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  • April Schrader, CPDT-KA

3 Things Humans do That Cause Food/Toy Aggression

Also known as resource guarding, toy/food aggression is when a dog will exhibit behaviors such as growling, lunging, barking or even biting over items they find of value such as food and toys. However dogs may find ANYTHING valuable to them, from the comfy spot on the couch, their favorite human, bones, paper towels... You get the point! No matter the breed, age or sex of the dog they can all be equally effected by food aggression.

While in the wild this behavior is necessary for survival, as a domesticated pet it's not so great and can be scary for humans. The severity of resource guarding can vary greatly from dog to dog, some will simply freeze, raise a lip or eat faster while other dogs may lunge, growl or try to bite. It is important to know how interactions with your dog could cause possessive aggression or exacerbate it. Below are 3 things that you may be doing that WILL definitely cause food/toy aggression.

Taking bones, food, toys or treats away from your dog without trading them: When we take items from our dogs and give them nothing in return they will inevitably begin to guard that item. Your dog has no idea why you took the item or that you thought it was wrong they had it, they just know that you took something of value to them. If a dog feels their valuable items are at risk of being taken away, it's completely natural for your dog to display behaviors to avoid losing those items. Instead of just taking things from your dog, trade them for a high value treat. For example when your dog picks up your dirty sock, offer them a treat, when they drop the sock let them have the treat then pick up the item and put it away where they can no longer access it. Management comes in to play here as well, if your dog is known to resource guard specific items keep them put away to prevent guarding from happening.

Putting your hands in their food or petting your dog while they are eating: Petting your dog or putting your hands in their food is counterproductive and quite dangerous advice. Let's just break this down, we put our hands in their food and or pet them while they are eating and we expect them to be okay with it? Would you enjoy someone touching your food or patting you on the head while you're eating.....NO, and your dog doesn't either! It is annoying and it will evoke defensive behaviors such as growling, snapping or biting. Instead quietly walk up to your dog while they are eating and toss a high value treat in or around their bowl and then walk away. You should repeat this throughout the time your dog is eating and at each meal, however do not linger or hover over your dog.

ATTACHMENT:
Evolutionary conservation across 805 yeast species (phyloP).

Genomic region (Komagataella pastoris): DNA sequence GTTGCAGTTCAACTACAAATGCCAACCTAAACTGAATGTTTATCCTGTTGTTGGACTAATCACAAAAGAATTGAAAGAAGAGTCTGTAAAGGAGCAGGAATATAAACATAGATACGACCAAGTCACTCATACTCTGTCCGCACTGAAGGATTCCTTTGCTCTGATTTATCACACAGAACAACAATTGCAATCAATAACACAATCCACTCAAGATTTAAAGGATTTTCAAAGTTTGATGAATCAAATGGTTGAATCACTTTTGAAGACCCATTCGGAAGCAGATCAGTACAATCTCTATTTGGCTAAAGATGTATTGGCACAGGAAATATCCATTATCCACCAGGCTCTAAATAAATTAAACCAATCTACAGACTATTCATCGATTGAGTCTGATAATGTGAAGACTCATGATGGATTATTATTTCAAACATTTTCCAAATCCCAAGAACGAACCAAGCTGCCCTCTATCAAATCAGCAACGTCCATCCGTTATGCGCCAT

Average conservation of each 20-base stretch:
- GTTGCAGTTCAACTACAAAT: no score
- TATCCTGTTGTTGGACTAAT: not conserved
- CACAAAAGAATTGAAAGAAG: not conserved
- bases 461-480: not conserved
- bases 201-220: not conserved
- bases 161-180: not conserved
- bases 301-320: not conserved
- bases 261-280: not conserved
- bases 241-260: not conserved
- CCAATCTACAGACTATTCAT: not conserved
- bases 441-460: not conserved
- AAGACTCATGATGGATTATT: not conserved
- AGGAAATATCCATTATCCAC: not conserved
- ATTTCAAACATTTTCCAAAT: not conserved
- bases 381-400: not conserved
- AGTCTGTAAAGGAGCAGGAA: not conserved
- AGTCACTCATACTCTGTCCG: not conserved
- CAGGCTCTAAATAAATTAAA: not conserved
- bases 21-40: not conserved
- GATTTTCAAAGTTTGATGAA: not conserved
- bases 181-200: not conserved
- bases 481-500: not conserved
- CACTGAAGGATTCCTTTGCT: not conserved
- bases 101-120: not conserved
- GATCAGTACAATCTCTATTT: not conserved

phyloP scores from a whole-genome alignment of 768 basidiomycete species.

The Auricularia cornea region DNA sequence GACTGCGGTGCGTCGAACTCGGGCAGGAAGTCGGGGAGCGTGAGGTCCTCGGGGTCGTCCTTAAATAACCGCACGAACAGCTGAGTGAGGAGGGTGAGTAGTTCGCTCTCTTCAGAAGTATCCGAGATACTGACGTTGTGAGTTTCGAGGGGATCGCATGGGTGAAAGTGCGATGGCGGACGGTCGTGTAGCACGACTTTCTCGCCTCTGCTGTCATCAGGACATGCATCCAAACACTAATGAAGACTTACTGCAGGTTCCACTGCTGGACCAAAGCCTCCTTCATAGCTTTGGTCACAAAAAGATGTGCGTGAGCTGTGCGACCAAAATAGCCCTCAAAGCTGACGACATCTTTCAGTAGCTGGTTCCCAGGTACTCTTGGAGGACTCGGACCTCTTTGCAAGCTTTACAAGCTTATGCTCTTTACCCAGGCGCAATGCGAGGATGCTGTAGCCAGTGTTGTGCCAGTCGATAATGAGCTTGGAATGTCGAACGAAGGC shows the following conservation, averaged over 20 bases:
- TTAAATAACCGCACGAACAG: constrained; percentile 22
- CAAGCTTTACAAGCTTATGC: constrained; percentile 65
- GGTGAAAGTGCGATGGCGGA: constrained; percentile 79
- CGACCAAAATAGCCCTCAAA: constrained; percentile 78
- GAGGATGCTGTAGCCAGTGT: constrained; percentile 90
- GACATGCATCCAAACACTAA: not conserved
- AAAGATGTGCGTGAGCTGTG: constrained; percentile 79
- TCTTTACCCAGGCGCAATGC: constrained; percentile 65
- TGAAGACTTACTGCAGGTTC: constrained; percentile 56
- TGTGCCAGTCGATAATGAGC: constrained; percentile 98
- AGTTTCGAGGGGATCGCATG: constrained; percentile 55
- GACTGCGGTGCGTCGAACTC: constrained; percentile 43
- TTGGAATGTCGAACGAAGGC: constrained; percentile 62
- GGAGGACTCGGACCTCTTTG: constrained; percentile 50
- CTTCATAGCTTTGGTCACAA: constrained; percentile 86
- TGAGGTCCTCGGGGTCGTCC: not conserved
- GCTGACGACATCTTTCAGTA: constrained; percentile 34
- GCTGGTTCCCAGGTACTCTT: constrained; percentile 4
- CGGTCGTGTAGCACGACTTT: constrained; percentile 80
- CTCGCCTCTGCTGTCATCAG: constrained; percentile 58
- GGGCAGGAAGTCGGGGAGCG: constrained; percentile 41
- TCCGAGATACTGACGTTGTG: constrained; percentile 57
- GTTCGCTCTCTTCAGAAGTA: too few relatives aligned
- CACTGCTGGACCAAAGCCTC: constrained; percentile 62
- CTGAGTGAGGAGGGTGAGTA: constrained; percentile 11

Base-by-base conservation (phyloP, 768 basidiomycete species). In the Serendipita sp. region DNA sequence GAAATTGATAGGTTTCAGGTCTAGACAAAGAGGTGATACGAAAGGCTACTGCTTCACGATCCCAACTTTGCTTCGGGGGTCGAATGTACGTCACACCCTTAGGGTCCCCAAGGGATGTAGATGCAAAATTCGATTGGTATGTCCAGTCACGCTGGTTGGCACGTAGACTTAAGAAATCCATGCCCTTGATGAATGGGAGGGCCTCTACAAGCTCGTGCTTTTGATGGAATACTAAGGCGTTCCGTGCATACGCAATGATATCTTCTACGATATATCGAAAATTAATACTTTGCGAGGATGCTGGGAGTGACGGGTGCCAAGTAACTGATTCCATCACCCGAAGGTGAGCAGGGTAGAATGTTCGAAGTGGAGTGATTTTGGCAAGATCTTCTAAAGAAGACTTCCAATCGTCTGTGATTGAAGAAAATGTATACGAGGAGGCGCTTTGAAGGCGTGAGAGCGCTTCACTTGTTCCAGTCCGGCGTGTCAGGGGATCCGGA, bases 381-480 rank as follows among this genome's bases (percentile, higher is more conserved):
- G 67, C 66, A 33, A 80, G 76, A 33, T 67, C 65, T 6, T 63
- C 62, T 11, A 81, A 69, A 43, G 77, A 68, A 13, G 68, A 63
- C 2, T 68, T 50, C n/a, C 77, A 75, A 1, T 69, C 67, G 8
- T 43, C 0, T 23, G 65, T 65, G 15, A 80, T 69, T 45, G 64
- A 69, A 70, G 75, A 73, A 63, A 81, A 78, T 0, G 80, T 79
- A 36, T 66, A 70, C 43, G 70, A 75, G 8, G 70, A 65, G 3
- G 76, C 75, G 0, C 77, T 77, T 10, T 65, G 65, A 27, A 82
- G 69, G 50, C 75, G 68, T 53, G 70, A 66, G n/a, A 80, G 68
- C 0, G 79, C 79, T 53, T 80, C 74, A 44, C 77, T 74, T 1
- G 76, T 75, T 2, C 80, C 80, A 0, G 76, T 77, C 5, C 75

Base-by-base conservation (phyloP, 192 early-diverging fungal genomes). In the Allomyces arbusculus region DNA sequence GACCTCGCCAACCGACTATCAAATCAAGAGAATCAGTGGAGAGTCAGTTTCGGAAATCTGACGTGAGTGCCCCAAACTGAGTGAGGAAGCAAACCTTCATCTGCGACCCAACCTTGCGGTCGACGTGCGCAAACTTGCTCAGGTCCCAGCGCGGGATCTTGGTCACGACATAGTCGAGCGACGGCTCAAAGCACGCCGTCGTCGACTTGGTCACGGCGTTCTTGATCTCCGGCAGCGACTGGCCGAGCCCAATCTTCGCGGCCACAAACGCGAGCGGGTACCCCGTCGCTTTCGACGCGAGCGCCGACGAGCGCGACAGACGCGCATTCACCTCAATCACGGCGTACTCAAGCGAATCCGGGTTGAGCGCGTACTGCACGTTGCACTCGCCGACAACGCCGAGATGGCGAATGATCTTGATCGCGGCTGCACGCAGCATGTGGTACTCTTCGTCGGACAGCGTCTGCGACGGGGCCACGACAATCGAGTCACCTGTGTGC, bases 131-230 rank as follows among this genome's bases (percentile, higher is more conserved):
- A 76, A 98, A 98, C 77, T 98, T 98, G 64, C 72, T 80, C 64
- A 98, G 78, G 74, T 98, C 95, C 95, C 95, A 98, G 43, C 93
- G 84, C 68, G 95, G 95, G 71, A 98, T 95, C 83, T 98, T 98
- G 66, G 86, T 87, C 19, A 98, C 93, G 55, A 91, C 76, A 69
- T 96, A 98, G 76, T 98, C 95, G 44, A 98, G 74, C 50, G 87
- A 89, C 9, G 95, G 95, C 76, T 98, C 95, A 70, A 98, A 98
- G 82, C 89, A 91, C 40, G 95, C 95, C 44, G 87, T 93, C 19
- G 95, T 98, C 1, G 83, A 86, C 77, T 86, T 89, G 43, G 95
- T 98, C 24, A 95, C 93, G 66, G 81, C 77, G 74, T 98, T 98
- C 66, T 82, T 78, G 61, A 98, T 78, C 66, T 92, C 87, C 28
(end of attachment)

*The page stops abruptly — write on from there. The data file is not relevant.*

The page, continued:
Punishing your dog for growling: Your dogs growl is first and foremost communication.. growling is how they tell us they are uncomfortable with a situation. Believe it or not by the time your dog growls they have already tried to communicate their discomfort in many other ways such as avoiding eye contact, tongue flicks, paw lifts etc. When you punish your dog for growling you are teaching them not to tell you when they are uncomfortable. "The dog bit without warning", we hear it all the time this occurs because the dog was punished for growling in the past. If your dog is displaying food aggression it is always best to work with a certified professional dog trainer. A certified trainer can establish a plan to help your dog feel more comfortable in those situations as well as teach you how to manage the behavior appropriately.

Food/toy aggression is evoked by your dog's simple wish to get out of an unpleasant situation that is causing them uneasiness or fear. Remember your dog is not human they do not communicate the same as we do, their communication can be subtle and easy missed if uninformed of what to look for.

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